From a loudmouth in a bar to a firebrand politician to Benjamin Franklin’s own grandson, those victimized by the Sedition Act were as varied as the country’s citizenry. But Americans refused to let their freedoms be so easily dismissed: they penned fiery editorials, signed petitions and raised “liberty poles,” while Vice President Thomas Jefferson and James Madison drew up the infamous Kentucky and Virginia Resolutions, arguing that the Federalist government had gone one step too far. Liberty’s First Crisis vividly unfolds these events in the early life of the republic, as the Founding Fathers struggled to define America off the page and preserve the freedoms they had fought so hard to create.

*********

I’d love to hear back from you on any of these or other titles you might recommend!

Note: This post recently appeared in the blog’s alternative location and has been updated since original publication to include a link to the review for The World of Richard III.

*********

Cover images courtesy their respective authors.

Book Review: The World of Richard III

The World of Richard III by Kristie Dean

world of richard iiiWith the recent re-internment and increased interest in Richard III, it is not surprising there would be a flurry of new publications related to the last Plantagenet king. While we all read at least a smattering of the Wars of the Roses (WoR), for many these studies belonged to bygone days, but the attention generated by these new books has brought the monarch to a wider audience. With The World of Richard III author Kristie Dean takes a new approach by bringing us to Richard. As closely as it is possible to do, she escorts us to and around the world he inhabited via the places he had visited, seeing or imagining what he observed and how he may have perceived it.

St. Mary's Church, Barnard Castle~A carving of Richard's emblem, the boar
St. Mary’s Church, Barnard Castle~A carving of Richard’s emblem, the boar

The work is a combination of travel information and history focused on places lived in or visited by Richard Plantagenet, from birth to his time as Gloucester, through his two years of kingship and finally, his death. Organized in seven major parts that span these courses of Richard’s life and in a loose chronological order, subsections then turn their attention to specific places associated with him on various occasions. As the author takes us from point to point there is some overlap, given that Richard visited certain locations several times, and Dean handles this seamlessly and without repetition. An extensive collection of beautiful photographs enables readers to follow along visually as they move forward.

Gatehouse at Middleham Castle~This is the entrance Richard would have used to reach the inner courtyard
Gatehouse at Middleham Castle~This is the entrance Richard would have used to reach the inner courtyard

The book is set up in a very practical manner, and the convenience will appeal to both armchair traveler as well as visitors to these amazing monuments. The table of contents lists the locations—including geographical—within each section in the event one wanted to access information about a specific site. While readers come in close contact throughout the book with the medieval practice of “recycling” names (first as well as surnames), Dean also provides a York family tree that sensibly and easily maps out the “who’s who,” helping to alleviate common confusions, for instance between Richard III (Gloucester) and his father, also called Richard (York). Years also are provided for clarification of events, such as the Duke of York and Salsbury’s flight to Ireland and Calais (1459), and their deaths in 1460, the latter of which is necessarily presented first.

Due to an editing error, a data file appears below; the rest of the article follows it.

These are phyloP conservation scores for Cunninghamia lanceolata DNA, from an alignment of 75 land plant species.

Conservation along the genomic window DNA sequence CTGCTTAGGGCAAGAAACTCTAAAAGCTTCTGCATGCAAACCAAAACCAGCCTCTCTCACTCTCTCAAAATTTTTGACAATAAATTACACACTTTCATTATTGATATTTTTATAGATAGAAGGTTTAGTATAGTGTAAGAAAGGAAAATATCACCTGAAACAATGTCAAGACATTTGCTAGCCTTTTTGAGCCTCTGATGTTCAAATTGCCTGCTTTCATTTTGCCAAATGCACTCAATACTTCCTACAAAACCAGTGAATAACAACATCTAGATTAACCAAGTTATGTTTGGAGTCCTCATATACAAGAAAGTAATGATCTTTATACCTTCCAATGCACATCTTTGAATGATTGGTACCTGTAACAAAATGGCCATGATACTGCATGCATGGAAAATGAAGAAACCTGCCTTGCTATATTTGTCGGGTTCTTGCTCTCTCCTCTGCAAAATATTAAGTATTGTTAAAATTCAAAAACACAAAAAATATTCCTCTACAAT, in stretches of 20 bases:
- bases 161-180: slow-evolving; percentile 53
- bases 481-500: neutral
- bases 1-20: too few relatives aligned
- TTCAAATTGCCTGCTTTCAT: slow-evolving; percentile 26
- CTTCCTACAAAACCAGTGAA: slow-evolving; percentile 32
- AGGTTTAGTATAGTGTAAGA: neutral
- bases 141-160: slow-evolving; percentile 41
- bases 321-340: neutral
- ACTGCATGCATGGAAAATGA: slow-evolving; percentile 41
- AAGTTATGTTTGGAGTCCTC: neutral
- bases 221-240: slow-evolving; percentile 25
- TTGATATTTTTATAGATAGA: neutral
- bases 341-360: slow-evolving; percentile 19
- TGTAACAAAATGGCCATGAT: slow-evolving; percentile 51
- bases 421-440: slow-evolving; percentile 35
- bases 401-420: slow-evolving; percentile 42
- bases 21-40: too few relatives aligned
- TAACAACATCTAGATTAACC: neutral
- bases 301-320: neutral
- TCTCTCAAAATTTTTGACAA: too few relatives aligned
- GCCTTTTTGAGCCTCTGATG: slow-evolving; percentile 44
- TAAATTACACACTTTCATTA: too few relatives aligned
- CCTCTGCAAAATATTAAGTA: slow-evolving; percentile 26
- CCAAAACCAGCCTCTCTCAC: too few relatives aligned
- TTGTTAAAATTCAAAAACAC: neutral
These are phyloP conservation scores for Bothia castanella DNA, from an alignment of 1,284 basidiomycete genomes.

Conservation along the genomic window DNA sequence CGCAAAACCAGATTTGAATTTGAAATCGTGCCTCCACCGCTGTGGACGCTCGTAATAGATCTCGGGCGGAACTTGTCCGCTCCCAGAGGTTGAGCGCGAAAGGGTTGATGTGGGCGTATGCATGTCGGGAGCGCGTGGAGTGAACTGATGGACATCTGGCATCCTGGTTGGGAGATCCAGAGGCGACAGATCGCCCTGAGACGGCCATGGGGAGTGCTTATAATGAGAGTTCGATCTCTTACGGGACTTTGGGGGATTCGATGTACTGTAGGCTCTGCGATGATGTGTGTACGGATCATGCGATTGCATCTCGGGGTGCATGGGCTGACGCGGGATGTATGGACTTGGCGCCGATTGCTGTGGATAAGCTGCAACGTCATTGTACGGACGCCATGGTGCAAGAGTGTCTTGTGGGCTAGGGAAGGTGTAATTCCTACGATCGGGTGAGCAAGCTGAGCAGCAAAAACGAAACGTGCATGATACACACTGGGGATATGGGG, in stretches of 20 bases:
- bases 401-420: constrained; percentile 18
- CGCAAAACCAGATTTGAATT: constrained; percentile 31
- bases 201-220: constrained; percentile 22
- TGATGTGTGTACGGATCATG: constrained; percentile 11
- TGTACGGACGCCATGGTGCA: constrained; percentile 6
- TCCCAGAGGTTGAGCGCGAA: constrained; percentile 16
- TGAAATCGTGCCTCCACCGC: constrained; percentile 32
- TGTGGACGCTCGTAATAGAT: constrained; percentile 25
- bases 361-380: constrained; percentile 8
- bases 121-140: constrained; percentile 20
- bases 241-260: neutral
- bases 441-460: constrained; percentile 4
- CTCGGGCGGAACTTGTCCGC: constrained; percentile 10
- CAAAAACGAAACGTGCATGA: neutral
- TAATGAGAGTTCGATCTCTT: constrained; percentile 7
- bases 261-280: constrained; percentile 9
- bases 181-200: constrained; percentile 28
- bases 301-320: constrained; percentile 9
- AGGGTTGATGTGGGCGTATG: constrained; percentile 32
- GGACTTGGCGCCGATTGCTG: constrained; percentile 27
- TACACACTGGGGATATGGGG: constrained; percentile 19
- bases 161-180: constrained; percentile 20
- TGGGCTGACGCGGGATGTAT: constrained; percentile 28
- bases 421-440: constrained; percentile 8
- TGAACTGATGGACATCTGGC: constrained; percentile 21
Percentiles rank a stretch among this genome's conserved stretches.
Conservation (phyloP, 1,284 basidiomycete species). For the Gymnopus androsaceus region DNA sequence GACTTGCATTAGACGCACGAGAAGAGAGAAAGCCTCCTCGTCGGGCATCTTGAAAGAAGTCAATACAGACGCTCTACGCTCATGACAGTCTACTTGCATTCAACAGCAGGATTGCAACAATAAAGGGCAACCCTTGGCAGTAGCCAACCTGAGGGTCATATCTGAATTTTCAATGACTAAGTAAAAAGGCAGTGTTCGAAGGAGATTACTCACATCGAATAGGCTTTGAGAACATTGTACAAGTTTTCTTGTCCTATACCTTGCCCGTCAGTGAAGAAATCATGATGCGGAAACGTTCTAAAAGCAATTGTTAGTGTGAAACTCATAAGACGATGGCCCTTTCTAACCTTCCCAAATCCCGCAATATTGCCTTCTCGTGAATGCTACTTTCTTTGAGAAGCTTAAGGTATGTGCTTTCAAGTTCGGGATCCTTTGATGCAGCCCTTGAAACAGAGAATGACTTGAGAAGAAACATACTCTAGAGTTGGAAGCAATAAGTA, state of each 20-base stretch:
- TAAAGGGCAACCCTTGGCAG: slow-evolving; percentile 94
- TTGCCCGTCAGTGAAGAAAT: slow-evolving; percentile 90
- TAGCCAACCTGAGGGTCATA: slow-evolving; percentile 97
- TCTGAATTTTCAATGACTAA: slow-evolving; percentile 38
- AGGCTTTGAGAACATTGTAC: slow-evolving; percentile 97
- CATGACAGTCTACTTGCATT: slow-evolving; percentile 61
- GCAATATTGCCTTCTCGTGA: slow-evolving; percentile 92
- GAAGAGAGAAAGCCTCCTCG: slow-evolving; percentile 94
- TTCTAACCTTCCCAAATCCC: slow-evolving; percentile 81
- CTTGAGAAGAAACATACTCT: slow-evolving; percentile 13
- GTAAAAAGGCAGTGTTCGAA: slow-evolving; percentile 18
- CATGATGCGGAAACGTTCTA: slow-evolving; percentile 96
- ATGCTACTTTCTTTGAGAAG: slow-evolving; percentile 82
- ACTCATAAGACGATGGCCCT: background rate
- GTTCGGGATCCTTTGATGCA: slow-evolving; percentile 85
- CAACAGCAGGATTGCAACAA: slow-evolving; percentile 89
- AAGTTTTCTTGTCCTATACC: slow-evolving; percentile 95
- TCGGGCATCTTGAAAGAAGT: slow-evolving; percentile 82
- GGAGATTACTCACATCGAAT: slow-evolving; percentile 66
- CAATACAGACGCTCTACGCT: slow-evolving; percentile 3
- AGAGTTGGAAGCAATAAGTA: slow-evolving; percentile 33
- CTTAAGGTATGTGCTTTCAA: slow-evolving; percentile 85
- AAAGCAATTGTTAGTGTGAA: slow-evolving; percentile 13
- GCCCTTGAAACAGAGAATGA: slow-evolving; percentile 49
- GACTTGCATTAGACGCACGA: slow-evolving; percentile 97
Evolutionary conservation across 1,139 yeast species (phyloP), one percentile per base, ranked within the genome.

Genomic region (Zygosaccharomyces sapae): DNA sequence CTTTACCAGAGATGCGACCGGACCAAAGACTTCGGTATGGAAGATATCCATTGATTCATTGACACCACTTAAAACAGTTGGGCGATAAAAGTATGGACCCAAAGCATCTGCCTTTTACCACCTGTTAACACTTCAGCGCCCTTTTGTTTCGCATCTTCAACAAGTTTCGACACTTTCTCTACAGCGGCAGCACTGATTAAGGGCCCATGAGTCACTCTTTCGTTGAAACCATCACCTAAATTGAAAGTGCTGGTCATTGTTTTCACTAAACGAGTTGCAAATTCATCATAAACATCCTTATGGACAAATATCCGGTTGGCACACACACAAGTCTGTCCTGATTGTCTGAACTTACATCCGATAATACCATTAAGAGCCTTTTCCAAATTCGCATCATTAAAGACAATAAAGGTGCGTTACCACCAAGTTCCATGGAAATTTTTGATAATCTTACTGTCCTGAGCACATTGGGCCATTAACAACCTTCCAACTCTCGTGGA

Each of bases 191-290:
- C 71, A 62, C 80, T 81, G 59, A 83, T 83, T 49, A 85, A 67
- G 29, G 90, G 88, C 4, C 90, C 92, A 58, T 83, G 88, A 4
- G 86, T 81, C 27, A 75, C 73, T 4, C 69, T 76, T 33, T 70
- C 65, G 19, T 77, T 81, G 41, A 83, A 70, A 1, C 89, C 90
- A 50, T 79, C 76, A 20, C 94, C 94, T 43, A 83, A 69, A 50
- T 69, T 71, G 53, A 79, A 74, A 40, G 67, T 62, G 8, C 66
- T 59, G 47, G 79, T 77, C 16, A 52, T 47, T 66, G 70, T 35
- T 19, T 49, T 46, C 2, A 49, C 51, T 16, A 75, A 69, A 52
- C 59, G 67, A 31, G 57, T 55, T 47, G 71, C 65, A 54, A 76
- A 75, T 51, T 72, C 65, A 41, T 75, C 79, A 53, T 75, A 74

A “how to” also briefly introduces the setup and points out helpful details such as contact information (phone as well as website), opening times, prices and postcode, which struck me not only as practical but also a blessing in disguise because many travelers—myself included—might get bogged down in their movements. In such instances it has happened that it doesn’t occur (to me and others) to check ahead about such additional details as cash machine availability, non-regular closures or waiting periods. Dean covers these and other crucial details and tips to contribute to a fascinating and rewarding journey.

The World of Richard III is presented in language that is a combination between necessarily practical and beautifully rhythmic, and Dean’s strength is being able to fuse the two in passages that complement each other. Ordinary words have the power to transfix, and the sense of peering through a veil is never far off. “But pause for a moment,” she advises at one point. “You are standing where he would have stood, with only the thin veil of time between you. It is a heady feeling.”

Church of St. Mary the Virgin and All Saints, Fotheringhay
Church of St. Mary the Virgin and All Saints, Fotheringhay